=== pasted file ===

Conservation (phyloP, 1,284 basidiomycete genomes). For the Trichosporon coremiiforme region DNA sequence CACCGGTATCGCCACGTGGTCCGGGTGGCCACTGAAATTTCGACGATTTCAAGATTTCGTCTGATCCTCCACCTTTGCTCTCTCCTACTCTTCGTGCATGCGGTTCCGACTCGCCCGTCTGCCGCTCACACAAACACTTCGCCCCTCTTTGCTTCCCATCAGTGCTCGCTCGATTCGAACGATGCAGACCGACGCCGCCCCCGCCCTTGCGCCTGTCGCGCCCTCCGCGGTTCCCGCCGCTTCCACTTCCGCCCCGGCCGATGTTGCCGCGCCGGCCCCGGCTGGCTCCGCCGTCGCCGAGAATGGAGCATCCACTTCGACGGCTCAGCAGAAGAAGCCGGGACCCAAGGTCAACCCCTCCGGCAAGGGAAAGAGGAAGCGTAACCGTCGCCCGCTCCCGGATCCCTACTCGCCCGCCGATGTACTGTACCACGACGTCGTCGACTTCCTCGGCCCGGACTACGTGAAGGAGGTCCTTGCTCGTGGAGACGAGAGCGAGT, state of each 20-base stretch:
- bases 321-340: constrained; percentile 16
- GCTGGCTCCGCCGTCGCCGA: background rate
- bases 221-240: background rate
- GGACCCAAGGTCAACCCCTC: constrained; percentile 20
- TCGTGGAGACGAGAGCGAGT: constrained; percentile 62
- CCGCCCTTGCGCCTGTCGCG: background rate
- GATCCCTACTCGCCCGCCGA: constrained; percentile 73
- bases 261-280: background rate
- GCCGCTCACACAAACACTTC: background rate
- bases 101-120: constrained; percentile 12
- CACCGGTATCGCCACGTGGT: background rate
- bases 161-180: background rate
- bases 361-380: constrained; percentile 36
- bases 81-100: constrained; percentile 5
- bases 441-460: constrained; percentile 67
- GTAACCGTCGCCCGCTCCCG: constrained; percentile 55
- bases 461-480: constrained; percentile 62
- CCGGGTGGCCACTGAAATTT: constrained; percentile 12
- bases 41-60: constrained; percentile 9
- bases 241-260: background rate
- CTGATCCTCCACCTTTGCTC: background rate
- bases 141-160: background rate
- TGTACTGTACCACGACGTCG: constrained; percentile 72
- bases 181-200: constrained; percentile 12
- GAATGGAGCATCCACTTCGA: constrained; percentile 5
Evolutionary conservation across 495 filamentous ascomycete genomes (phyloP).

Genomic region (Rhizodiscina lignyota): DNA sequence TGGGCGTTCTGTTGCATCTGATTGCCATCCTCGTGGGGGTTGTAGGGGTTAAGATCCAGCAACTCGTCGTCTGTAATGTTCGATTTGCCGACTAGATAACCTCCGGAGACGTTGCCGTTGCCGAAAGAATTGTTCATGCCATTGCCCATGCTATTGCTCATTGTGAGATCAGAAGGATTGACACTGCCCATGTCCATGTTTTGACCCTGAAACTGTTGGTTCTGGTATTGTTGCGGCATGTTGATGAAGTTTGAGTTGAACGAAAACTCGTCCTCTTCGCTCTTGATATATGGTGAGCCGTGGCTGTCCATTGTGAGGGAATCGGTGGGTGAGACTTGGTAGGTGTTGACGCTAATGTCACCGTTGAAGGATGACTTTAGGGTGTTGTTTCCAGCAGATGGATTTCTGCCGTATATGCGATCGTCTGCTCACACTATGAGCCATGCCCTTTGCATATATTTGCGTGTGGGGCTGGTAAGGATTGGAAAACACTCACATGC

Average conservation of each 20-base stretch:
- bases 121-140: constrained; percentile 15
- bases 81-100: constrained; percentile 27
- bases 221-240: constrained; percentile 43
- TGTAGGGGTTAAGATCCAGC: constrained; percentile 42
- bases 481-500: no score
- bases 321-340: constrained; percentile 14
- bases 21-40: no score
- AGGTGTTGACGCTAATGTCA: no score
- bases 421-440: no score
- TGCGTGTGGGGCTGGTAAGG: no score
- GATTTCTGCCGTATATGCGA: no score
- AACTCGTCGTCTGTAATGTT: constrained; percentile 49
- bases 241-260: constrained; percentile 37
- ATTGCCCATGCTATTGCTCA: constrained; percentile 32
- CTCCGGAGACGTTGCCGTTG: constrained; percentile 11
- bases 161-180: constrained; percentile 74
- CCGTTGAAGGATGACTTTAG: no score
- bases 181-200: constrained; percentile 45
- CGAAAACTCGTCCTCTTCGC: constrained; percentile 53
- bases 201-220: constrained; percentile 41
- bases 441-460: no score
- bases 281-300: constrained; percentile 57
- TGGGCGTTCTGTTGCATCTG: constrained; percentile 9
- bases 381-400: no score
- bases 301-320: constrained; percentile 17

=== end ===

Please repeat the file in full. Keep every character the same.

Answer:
Conservation (phyloP, 1,284 basidiomycete genomes). For the Trichosporon coremiiforme region DNA sequence CACCGGTATCGCCACGTGGTCCGGGTGGCCACTGAAATTTCGACGATTTCAAGATTTCGTCTGATCCTCCACCTTTGCTCTCTCCTACTCTTCGTGCATGCGGTTCCGACTCGCCCGTCTGCCGCTCACACAAACACTTCGCCCCTCTTTGCTTCCCATCAGTGCTCGCTCGATTCGAACGATGCAGACCGACGCCGCCCCCGCCCTTGCGCCTGTCGCGCCCTCCGCGGTTCCCGCCGCTTCCACTTCCGCCCCGGCCGATGTTGCCGCGCCGGCCCCGGCTGGCTCCGCCGTCGCCGAGAATGGAGCATCCACTTCGACGGCTCAGCAGAAGAAGCCGGGACCCAAGGTCAACCCCTCCGGCAAGGGAAAGAGGAAGCGTAACCGTCGCCCGCTCCCGGATCCCTACTCGCCCGCCGATGTACTGTACCACGACGTCGTCGACTTCCTCGGCCCGGACTACGTGAAGGAGGTCCTTGCTCGTGGAGACGAGAGCGAGT, state of each 20-base stretch:
- bases 321-340: constrained; percentile 16
- GCTGGCTCCGCCGTCGCCGA: background rate
- bases 221-240: background rate
- GGACCCAAGGTCAACCCCTC: constrained; percentile 20
- TCGTGGAGACGAGAGCGAGT: constrained; percentile 62
- CCGCCCTTGCGCCTGTCGCG: background rate
- GATCCCTACTCGCCCGCCGA: constrained; percentile 73
- bases 261-280: background rate
- GCCGCTCACACAAACACTTC: background rate
- bases 101-120: constrained; percentile 12
- CACCGGTATCGCCACGTGGT: background rate
- bases 161-180: background rate
- bases 361-380: constrained; percentile 36
- bases 81-100: constrained; percentile 5
- bases 441-460: constrained; percentile 67
- GTAACCGTCGCCCGCTCCCG: constrained; percentile 55
- bases 461-480: constrained; percentile 62
- CCGGGTGGCCACTGAAATTT: constrained; percentile 12
- bases 41-60: constrained; percentile 9
- bases 241-260: background rate
- CTGATCCTCCACCTTTGCTC: background rate
- bases 141-160: background rate
- TGTACTGTACCACGACGTCG: constrained; percentile 72
- bases 181-200: constrained; percentile 12
- GAATGGAGCATCCACTTCGA: constrained; percentile 5
Evolutionary conservation across 495 filamentous ascomycete genomes (phyloP).

Genomic region (Rhizodiscina lignyota): DNA sequence TGGGCGTTCTGTTGCATCTGATTGCCATCCTCGTGGGGGTTGTAGGGGTTAAGATCCAGCAACTCGTCGTCTGTAATGTTCGATTTGCCGACTAGATAACCTCCGGAGACGTTGCCGTTGCCGAAAGAATTGTTCATGCCATTGCCCATGCTATTGCTCATTGTGAGATCAGAAGGATTGACACTGCCCATGTCCATGTTTTGACCCTGAAACTGTTGGTTCTGGTATTGTTGCGGCATGTTGATGAAGTTTGAGTTGAACGAAAACTCGTCCTCTTCGCTCTTGATATATGGTGAGCCGTGGCTGTCCATTGTGAGGGAATCGGTGGGTGAGACTTGGTAGGTGTTGACGCTAATGTCACCGTTGAAGGATGACTTTAGGGTGTTGTTTCCAGCAGATGGATTTCTGCCGTATATGCGATCGTCTGCTCACACTATGAGCCATGCCCTTTGCATATATTTGCGTGTGGGGCTGGTAAGGATTGGAAAACACTCACATGC

Average conservation of each 20-base stretch:
- bases 121-140: constrained; percentile 15
- bases 81-100: constrained; percentile 27
- bases 221-240: constrained; percentile 43
- TGTAGGGGTTAAGATCCAGC: constrained; percentile 42
- bases 481-500: no score
- bases 321-340: constrained; percentile 14
- bases 21-40: no score
- AGGTGTTGACGCTAATGTCA: no score
- bases 421-440: no score
- TGCGTGTGGGGCTGGTAAGG: no score
- GATTTCTGCCGTATATGCGA: no score
- AACTCGTCGTCTGTAATGTT: constrained; percentile 49
- bases 241-260: constrained; percentile 37
- ATTGCCCATGCTATTGCTCA: constrained; percentile 32
- CTCCGGAGACGTTGCCGTTG: constrained; percentile 11
- bases 161-180: constrained; percentile 74
- CCGTTGAAGGATGACTTTAG: no score
- bases 181-200: constrained; percentile 45
- CGAAAACTCGTCCTCTTCGC: constrained; percentile 53
- bases 201-220: constrained; percentile 41
- bases 441-460: no score
- bases 281-300: constrained; percentile 57
- TGGGCGTTCTGTTGCATCTG: constrained; percentile 9
- bases 381-400: no score
- bases 301-320: constrained; percentile 17